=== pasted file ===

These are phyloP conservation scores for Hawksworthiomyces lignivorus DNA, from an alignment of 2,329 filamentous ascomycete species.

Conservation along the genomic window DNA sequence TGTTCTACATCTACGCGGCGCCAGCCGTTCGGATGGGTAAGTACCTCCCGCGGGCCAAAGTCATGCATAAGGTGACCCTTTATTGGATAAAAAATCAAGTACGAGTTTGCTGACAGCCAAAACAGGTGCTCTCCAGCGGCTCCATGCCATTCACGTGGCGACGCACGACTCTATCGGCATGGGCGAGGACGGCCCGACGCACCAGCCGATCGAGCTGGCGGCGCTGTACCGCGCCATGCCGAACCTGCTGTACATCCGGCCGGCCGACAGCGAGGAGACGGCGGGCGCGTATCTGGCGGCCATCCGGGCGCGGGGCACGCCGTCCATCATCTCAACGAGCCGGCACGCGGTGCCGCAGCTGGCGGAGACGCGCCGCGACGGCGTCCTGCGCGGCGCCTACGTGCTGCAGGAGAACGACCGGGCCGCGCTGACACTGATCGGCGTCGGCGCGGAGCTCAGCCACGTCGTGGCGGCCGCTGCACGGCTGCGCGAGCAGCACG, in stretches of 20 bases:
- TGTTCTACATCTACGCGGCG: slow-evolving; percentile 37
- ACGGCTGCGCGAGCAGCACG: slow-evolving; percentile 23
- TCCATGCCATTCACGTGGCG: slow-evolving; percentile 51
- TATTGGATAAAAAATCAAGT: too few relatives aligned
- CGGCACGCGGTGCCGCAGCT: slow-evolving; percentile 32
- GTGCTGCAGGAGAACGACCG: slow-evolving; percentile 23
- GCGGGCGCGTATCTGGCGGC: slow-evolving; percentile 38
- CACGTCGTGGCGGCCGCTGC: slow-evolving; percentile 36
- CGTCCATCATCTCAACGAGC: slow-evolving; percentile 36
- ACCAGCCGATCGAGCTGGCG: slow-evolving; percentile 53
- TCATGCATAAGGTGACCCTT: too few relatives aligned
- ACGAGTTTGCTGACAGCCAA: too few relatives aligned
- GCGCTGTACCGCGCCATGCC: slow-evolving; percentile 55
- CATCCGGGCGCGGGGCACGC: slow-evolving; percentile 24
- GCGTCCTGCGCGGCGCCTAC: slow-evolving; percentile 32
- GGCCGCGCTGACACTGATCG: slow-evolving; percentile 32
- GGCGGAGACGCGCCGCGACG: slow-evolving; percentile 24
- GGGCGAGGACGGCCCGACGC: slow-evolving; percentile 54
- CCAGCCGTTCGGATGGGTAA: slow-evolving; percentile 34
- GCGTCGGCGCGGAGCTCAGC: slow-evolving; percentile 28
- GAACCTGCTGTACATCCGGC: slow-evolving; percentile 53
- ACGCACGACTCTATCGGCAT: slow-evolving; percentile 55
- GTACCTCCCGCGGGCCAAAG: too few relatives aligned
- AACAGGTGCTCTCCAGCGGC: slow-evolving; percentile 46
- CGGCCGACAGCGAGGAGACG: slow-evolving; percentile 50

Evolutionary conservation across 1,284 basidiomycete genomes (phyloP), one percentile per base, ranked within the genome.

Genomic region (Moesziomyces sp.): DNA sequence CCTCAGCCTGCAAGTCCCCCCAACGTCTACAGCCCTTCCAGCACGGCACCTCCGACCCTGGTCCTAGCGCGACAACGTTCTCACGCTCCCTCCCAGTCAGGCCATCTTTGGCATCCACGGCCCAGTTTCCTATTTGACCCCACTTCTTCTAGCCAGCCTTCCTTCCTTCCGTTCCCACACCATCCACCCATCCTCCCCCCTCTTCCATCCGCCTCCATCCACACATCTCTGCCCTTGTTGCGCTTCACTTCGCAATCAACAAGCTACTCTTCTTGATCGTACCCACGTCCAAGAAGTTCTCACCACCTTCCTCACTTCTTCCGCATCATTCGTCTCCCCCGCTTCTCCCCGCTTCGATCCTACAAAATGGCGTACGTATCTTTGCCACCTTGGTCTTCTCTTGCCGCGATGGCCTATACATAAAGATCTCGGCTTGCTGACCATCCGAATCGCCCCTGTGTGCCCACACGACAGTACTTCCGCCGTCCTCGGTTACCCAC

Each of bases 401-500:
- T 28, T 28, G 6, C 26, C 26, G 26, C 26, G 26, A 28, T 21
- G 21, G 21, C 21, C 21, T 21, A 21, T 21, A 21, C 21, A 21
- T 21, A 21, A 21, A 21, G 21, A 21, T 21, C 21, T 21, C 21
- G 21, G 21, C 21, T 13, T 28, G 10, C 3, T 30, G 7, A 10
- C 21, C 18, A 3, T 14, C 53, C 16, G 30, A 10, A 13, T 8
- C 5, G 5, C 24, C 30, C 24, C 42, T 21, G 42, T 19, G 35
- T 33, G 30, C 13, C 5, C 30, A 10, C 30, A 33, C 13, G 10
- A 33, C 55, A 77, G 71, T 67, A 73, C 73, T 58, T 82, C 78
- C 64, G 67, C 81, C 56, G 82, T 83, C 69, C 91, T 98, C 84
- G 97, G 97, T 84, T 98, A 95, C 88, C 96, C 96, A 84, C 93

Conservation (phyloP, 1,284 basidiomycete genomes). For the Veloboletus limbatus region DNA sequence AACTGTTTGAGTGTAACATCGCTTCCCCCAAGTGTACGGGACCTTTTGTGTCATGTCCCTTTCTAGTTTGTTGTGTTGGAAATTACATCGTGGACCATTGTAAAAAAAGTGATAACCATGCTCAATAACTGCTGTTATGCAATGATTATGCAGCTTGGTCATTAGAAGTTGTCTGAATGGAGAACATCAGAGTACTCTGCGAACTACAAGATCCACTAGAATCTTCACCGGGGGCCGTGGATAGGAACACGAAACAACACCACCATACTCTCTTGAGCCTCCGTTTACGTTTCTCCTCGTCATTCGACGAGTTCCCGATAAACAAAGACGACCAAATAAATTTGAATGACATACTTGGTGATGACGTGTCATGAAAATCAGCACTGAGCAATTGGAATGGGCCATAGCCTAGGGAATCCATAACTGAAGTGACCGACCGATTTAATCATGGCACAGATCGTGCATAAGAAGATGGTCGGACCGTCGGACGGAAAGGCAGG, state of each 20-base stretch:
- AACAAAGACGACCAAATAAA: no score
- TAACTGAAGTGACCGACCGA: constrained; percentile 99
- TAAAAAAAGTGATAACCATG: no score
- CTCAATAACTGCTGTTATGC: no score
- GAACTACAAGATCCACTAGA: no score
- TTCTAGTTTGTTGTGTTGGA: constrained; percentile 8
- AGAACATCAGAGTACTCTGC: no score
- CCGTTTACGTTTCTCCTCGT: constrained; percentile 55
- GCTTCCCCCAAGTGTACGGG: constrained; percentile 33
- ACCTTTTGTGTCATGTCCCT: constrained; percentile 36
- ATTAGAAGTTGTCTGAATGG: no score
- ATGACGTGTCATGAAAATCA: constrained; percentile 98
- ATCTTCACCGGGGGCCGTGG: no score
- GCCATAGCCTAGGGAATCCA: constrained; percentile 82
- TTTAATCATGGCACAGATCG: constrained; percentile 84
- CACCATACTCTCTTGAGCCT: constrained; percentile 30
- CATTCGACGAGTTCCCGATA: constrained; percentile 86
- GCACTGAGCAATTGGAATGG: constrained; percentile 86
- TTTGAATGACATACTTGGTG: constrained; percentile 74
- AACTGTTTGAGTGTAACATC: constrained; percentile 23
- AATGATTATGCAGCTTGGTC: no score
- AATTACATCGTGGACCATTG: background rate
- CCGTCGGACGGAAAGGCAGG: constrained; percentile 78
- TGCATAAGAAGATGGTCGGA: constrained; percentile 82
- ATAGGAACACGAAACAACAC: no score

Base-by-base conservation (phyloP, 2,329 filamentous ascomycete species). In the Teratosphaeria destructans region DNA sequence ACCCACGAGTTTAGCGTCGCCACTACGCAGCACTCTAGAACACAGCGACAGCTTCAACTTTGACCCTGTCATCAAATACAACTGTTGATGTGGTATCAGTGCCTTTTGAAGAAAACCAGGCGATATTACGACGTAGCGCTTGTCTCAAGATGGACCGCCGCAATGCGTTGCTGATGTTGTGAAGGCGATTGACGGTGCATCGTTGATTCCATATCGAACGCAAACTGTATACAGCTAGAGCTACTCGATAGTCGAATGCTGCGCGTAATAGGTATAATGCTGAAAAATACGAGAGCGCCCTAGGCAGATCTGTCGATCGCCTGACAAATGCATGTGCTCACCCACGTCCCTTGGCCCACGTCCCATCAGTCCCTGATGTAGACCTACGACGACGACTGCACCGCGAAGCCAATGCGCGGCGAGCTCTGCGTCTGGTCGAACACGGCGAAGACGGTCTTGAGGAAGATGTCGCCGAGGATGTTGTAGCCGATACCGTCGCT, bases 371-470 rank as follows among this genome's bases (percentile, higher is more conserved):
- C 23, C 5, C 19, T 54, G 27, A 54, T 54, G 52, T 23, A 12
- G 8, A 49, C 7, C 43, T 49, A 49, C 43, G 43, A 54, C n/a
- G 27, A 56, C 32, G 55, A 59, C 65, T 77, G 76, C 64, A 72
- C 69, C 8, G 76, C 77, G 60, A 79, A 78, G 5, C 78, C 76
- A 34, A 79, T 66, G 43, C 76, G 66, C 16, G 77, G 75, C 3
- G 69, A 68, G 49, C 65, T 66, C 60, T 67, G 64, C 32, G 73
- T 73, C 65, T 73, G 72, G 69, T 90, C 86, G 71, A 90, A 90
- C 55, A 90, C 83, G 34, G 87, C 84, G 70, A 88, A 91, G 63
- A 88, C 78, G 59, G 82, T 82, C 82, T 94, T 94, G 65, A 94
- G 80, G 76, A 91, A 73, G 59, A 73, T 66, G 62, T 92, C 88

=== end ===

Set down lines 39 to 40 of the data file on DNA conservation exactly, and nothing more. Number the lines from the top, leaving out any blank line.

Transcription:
- C 64, G 67, C 81, C 56, G 82, T 83, C 69, C 91, T 98, C 84
- G 97, G 97, T 84, T 98, A 95, C 88, C 96, C 96, A 84, C 93